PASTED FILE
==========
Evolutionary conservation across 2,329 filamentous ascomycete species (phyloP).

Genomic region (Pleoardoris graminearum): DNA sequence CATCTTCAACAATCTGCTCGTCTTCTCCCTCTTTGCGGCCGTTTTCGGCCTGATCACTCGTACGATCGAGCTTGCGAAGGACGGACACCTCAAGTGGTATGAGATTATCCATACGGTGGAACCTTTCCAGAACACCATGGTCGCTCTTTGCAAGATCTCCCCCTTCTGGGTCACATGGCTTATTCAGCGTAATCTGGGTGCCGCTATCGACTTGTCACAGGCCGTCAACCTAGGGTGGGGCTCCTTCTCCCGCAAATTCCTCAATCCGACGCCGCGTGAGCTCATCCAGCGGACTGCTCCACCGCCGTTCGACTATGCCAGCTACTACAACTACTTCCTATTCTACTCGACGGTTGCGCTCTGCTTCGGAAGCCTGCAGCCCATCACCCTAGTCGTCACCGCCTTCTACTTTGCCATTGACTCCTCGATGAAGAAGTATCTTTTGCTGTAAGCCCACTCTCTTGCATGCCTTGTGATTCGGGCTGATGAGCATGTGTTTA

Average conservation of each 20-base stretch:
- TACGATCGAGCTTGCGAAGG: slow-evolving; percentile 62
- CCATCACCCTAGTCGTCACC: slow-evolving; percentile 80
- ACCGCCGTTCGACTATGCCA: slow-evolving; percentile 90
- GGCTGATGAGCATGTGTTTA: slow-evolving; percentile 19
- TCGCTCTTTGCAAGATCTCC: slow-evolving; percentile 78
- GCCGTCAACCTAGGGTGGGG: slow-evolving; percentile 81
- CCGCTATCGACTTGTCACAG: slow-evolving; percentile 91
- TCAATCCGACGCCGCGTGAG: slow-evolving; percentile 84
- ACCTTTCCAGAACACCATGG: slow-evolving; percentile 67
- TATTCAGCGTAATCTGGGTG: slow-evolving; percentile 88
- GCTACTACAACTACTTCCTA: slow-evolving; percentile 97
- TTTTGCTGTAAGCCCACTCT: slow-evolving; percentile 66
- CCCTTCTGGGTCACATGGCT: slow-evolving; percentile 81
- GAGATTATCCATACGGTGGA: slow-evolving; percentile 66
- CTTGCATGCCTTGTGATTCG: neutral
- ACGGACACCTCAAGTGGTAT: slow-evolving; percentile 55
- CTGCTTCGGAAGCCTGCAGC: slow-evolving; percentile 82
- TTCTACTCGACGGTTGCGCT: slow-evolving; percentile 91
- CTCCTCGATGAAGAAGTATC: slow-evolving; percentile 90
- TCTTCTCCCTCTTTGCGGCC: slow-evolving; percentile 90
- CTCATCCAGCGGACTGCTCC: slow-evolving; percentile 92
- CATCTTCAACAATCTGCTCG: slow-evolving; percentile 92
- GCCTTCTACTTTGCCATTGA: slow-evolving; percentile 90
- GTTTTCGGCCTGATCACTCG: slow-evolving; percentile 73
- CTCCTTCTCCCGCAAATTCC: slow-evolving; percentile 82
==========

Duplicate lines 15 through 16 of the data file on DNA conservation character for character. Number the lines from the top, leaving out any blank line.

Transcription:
- TTTTGCTGTAAGCCCACTCT: slow-evolving; percentile 66
- CCCTTCTGGGTCACATGGCT: slow-evolving; percentile 81